[vc_row][vc_column][vc_custom_heading text=”Self-harm Awareness Resource Pack” font_container=”tag:h2|text_align:left|color:%23ef7e21″ use_theme_fonts=”yes”][vc_column_text]Virtual College have completed these free resource packs on self harm in young people, forced marriage & FGM. Download copies for free now.[/vc_column_text][vc_column_text]To help parents & practitioners to understand the scale of self-harm and raise awareness of the issue, we have created a free resource pack.

The Resource Pack includes:

  • A poster
  • An infographic
  • An email footer
  • Images to share on social media
  • A website banner

[/vc_column_text][vc_btn title=”Download Self-harm Awareness Resource Pack” style=”outline-custom” outline_custom_color=”#ef7e21″ outline_custom_hover_background=”#666666″ outline_custom_hover_text=”#ffffff” shape=”round” align=”center” link=”|||rel:nofollow”][vc_custom_heading text=”Human Trafficking Resource Pack” font_container=”tag:h2|text_align:left|color:%23ef7e21″ use_theme_fonts=”yes”][vc_column_text]An estimated 36 million people are being used, bought, sold or transported for exploitation worldwide, yet awareness of the issue remains low. Download this resource pack by filling out the form below to help raise awareness across your organisation.

This resource pack contains:

  • A poster for your staff
  • A flowchart of actions to take should you suspect trafficking
  • Modern Slavery Act 2015 legislation

[/vc_column_text][vc_btn title=”Download Human Trafficking Resource Pack” style=”outline-custom” outline_custom_color=”#ef7e21″ outline_custom_hover_background=”#666666″ outline_custom_hover_text=”#ffffff” shape=”round” align=”center” link=”||target:%20_blank|rel:nofollow”][vc_custom_heading text=”Recognising and Preventing FGM Resource Pack” font_container=”tag:h2|text_align:left|color:%23ef7e21″ use_theme_fonts=”yes”][vc_column_text]A recent study revealed that 137,000 women in England and Wales are estimated to be living with the consequences of FGM. We worked with the Home Office to combat this by creating a resource pack which aims to increase awareness of the issue.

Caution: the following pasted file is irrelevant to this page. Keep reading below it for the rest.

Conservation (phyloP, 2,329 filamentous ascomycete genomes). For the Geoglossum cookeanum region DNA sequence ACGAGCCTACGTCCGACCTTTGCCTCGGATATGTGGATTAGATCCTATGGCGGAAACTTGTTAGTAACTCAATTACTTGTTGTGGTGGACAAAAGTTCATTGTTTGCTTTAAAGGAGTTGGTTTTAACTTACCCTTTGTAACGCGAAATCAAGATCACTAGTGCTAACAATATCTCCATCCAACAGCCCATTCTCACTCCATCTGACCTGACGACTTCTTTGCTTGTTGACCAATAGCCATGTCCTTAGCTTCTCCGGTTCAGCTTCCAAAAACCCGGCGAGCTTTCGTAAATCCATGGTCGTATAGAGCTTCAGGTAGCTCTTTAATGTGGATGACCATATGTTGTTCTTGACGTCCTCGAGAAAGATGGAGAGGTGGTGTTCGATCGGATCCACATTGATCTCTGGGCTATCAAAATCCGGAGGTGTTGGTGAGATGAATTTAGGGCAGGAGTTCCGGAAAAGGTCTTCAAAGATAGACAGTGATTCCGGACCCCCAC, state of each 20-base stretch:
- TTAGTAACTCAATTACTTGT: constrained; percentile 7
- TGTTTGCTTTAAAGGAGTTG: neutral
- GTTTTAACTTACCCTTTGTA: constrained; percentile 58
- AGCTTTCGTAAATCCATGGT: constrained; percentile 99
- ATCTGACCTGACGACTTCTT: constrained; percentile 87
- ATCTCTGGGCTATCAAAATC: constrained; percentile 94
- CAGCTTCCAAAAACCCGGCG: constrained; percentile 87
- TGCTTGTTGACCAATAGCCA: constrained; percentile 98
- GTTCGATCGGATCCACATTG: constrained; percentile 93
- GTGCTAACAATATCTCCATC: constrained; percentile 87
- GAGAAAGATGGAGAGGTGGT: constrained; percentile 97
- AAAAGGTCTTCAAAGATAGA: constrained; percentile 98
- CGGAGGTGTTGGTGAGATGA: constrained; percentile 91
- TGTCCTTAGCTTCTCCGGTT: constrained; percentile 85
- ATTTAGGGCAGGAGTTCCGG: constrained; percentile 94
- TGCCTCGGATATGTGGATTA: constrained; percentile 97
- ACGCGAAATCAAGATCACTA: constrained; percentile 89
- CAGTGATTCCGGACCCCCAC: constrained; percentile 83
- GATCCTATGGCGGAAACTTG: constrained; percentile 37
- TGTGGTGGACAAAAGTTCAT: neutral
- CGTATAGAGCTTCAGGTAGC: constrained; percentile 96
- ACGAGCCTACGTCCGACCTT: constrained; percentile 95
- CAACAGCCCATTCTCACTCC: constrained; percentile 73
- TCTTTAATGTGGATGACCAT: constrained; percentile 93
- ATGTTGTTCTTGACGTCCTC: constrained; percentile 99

To help you raise awareness of FGM, this pack includes:

  • A poster for your staff
  • An email to send to your colleagues
  • A banner to put in your email signature

[/vc_column_text][vc_btn title=”Download Recognising and Preventing FGM Resource Pack” style=”outline-custom” outline_custom_color=”#ef7e21″ outline_custom_hover_background=”#666666″ outline_custom_hover_text=”#ffffff” shape=”round” align=”center” link=”||target:%20_blank|rel:nofollow”][vc_custom_heading text=”Awareness of Forced Marriage Resource Pack” font_container=”tag:h2|text_align:left|color:%23ef7e21″ use_theme_fonts=”yes”][vc_column_text]Help in the fight against forced marriage by downloading this resource pack and raise awareness across your organisation.

This free resource pack contains:

  • A poster for your staff
  • A footer for your email
  • A facts and figures infographic
  • A guide to Forced Marriage legislation

[/vc_column_text][vc_btn title=”Download Awareness of Forced Marriage Resource Pack” style=”outline-custom” outline_custom_color=”#ef7e21″ outline_custom_hover_background=”#666666″ outline_custom_hover_text=”#ffffff” shape=”round” align=”center” link=”||target:%20_blank|rel:nofollow”][vc_column_text]Virtual College also run a number of free online courses. Follow the link below for further information.[/vc_column_text][vc_btn title=”Free Online Courses” style=”outline-custom” outline_custom_color=”#666666″ outline_custom_hover_background=”#666666″ outline_custom_hover_text=”#ffffff” shape=”round” align=”center” link=”||target:%20_blank|rel:nofollow”][/vc_column][/vc_row]

Promoting Self Care in Social Work


Social work is without doubt one of the most rewarding professions; we enter the line of work because we believe we can make a genuine and positive difference to the lives of those we work with. We support, we advocate and we celebrate successes of those who have been marginalised from society. We work as a shared journey promoting compassion, empathy and respect for others. We endeavour to go above and beyond and to be that ‘helping hand’ when needed or required.

[/vc_column_text][vc_custom_heading text=”We are human beings” font_container=”tag:h3|text_align:left|color:%23ef7e21|line_height:%23ef7e21″ use_theme_fonts=”yes”][vc_column_text]